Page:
unleashing the full potential of technology investments in south africa.

  • 21 Jul 2023
  • 211
Technology enabled businesses and the solutions they develop represent exciting growth opportunities for investors. In South Africa technology companies and startups alone raised $168.6 million in funding in 2021.
While last year was more difficult for local companies, with both the number of startups receiving funding and the total funding received down according to Disrupt Africas 2022 African TechStartups Funding Report, it was a big year for startups across the continent, with more than 600 African startups raising a combined $3.3 billion throughout 2022, a year-on-year jump of 55.1%
A key reason these businesses are so attractive to investors is the fact that they use innovative technological solutions like artificial intelligence, blockchain, and the Internet of Things to create new products and services that have the potential to revolutionise entire industries.
In South Africa, many of these companies have the added advantage of addressing the socio-economic challenges faced by many. Often, they are at the forefront of technological development and driving progress in fields like healthcare, finance, education, and transportation. Investing in them not only provides potentially lucrative opportunities but also supports the advancement of technology and the broader economy.
Access to affordable and technology-driven education is growing exponentially in South Africa and across the continent. In Edtech personalised learning, gamification, continued growth of online learning, and augmented and virtual reality are already driving growth and evolution.
With more people working and learning from home, there is a growing demand for online education and training platforms. Companies that offer innovative online learning solutions or technologies that can enhance the traditional classroom experience are increasingly more attractive for investors.
Similar trends are driving the growth of cybersecurity. There is an increasing need for cybersecurity solutions such as cloud-based security platforms or AI-powered threat detection systems and the companies that provide them.
In healthtech telemedicine will grow exponentially, and the increased use of out of facility devices and wearables will allow for increased remote monitoring, supported by AI in areas such as diagnostics and remote health management. Healthtech, at least locally, is being driven by a consistent need to drive costs down, whereas on the rest of the continent (and to some extent locally), access to brick and mortar health services remains an issue.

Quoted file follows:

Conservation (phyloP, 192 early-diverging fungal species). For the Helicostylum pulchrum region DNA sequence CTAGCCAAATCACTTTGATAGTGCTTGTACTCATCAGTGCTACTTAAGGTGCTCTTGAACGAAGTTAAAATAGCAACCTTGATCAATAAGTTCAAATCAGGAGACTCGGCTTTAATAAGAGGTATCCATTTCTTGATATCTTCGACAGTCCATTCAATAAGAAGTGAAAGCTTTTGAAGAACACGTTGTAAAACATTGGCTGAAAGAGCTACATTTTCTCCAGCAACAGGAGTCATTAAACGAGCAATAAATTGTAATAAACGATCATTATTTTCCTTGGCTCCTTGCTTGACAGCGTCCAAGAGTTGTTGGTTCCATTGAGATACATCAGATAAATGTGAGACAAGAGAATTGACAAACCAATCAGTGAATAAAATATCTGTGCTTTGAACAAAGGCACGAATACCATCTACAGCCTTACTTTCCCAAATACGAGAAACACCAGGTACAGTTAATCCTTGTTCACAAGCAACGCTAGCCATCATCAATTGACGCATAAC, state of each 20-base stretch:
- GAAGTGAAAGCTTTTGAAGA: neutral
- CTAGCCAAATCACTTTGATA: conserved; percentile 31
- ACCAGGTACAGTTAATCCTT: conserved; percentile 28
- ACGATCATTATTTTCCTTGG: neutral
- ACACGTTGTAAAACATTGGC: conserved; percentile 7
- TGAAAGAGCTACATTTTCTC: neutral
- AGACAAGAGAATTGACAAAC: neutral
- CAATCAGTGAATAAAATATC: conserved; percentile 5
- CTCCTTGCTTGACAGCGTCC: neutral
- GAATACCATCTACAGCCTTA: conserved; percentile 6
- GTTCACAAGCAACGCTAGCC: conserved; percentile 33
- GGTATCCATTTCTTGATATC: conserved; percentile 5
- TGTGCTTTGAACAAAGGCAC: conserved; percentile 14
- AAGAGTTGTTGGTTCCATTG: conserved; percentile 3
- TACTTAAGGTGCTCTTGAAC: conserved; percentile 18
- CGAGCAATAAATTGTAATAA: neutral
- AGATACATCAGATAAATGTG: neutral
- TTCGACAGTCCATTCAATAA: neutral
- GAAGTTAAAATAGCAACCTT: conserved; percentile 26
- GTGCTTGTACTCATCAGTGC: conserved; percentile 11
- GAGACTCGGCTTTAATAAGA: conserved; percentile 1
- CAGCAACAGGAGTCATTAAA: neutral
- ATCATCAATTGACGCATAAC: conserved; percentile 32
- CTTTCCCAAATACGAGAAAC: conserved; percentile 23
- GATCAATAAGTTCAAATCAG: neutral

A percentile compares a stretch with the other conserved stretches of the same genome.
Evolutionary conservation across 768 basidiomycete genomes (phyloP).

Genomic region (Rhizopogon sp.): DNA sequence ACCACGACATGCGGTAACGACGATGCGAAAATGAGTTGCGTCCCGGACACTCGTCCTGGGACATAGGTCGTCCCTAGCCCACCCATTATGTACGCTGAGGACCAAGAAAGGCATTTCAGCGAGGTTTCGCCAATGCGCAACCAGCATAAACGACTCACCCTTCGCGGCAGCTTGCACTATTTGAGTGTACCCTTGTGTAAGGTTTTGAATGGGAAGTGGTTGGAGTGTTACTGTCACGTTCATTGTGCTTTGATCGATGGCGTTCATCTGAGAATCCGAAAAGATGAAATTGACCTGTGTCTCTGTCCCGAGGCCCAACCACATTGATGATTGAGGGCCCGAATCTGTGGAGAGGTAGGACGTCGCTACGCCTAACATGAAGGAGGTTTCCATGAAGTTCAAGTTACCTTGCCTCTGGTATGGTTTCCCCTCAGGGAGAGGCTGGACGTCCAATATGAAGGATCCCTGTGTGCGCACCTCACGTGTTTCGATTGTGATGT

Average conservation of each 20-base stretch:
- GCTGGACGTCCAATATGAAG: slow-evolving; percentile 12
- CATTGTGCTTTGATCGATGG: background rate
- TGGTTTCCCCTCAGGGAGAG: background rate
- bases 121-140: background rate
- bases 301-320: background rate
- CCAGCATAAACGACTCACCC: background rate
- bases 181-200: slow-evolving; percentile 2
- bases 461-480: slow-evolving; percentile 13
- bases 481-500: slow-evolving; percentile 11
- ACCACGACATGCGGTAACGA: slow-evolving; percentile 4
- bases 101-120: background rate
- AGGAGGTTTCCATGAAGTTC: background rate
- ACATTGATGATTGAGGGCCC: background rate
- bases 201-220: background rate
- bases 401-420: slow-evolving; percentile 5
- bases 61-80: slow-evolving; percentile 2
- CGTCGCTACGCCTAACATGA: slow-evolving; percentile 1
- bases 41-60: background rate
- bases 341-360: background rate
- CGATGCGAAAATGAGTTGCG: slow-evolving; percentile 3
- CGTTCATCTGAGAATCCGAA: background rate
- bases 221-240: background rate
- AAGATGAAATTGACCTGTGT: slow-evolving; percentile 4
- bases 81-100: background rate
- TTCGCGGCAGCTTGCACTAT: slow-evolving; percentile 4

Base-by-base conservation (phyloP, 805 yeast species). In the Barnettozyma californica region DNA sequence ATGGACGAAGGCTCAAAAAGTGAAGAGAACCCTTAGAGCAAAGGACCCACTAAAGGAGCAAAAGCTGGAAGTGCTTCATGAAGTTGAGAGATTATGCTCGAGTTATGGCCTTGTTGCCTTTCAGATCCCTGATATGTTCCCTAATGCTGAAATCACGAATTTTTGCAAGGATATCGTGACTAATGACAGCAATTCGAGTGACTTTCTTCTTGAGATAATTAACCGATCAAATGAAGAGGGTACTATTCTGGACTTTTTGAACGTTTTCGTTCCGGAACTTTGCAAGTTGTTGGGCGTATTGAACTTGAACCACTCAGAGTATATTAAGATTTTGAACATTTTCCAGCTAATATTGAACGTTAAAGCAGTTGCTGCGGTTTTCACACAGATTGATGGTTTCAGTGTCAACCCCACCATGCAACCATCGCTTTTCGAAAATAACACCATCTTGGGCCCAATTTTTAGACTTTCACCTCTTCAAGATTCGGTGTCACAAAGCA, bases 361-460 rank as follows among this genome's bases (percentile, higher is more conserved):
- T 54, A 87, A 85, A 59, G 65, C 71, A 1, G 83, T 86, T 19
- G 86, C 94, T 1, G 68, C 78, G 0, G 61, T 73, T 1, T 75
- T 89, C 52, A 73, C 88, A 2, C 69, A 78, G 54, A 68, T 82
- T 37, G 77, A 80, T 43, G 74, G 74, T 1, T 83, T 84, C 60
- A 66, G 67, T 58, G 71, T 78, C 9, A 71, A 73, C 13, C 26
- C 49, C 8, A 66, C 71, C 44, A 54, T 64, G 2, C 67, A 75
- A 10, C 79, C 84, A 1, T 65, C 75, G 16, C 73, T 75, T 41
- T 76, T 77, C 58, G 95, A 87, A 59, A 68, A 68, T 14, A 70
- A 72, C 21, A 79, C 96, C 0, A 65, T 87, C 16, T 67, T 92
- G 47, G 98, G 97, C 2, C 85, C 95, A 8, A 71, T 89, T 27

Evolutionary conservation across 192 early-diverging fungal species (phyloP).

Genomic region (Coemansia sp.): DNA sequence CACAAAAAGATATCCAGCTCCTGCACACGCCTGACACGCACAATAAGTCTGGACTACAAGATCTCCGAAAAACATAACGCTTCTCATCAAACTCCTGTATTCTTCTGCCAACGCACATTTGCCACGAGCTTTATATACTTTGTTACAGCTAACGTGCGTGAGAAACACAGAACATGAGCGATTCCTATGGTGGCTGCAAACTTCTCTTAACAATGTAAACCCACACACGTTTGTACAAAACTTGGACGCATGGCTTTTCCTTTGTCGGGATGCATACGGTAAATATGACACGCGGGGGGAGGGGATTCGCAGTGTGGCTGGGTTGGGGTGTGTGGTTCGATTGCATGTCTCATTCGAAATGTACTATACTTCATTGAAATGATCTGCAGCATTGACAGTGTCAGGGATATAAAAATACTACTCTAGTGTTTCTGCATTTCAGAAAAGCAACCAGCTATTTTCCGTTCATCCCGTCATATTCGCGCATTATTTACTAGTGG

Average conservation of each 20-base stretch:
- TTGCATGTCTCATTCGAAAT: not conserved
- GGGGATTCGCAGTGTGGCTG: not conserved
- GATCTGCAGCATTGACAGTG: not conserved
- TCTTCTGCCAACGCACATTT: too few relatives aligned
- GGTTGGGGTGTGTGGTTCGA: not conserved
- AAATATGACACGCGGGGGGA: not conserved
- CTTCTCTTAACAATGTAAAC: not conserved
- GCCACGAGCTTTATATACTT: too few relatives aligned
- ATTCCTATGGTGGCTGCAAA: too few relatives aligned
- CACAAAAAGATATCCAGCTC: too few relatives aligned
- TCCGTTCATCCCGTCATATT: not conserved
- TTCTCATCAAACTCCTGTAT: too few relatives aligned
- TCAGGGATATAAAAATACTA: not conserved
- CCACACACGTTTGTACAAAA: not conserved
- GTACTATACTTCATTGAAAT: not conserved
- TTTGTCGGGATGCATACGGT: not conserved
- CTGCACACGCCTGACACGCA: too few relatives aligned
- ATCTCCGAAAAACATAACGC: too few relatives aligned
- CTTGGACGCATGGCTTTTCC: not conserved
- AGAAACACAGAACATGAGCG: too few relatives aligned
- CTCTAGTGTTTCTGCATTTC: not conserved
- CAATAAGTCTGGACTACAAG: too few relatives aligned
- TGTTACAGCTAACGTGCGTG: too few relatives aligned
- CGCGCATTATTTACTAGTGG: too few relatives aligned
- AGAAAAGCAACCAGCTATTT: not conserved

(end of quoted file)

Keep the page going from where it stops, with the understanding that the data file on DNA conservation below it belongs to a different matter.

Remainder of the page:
Similarly, fintech continues to be a key investment driver due to the still substantial constraints around access to affordable banking across the continent. Here, we will see current trends accelerating including digital payments, AI, and machine learning, blockchain and DLT solutions. Financial inclusion solutions could also provide attractive investment opportunities locally.
With growing concerns about climate change and environmental sustainability, there is an increasing demand for technologies that can reduce greenhouse gas emissions, promote renewable energy, and improve resource efficiency.
Climatetech companies that offer clean energy solutions, sustainable transportation technologies, or other innovations that can help mitigate the effects of climate change could become attractive investments in the long-term.
South Africas current energy crisis necessitates the leveraging of solutions which not only offer short-term relief to the disruptions brought on by loadshedding and an unstable grid but long-term interventions which make the economy less susceptible to manmade disruptions (e.g. sabotage of power stations for profit from emergency procurement and manifest corruption which redirects state resources for personal gain) and leverage technological advancements aimed at creating sustainable national power grids.
When considering investing in technology-enabled businesses, investors should look for certain crucial features including a market for the product or solution, scalability, and either a new, innovative approach to solving a real problem or replication of an existing solution that has not yet been tried in a local market.
Despite the potential rewards, investing in technology-enabled businesses also comes with risks. Many start-ups fail to make it past the initial stages of development, and even those that do succeed often face intense competition and rapidly changing market conditions. Investors must be willing to take on these risks and be prepared to ride out the difficulties of the market.
From a global point of view, funding for startups has dried up significantly due to the end of the high liquidity period and inflationary pressures globally which existed pre-2022 placing potential pressure on exiting such investments. Unrealistic growth projections from the founders in terms of the prospects of the business and the usual h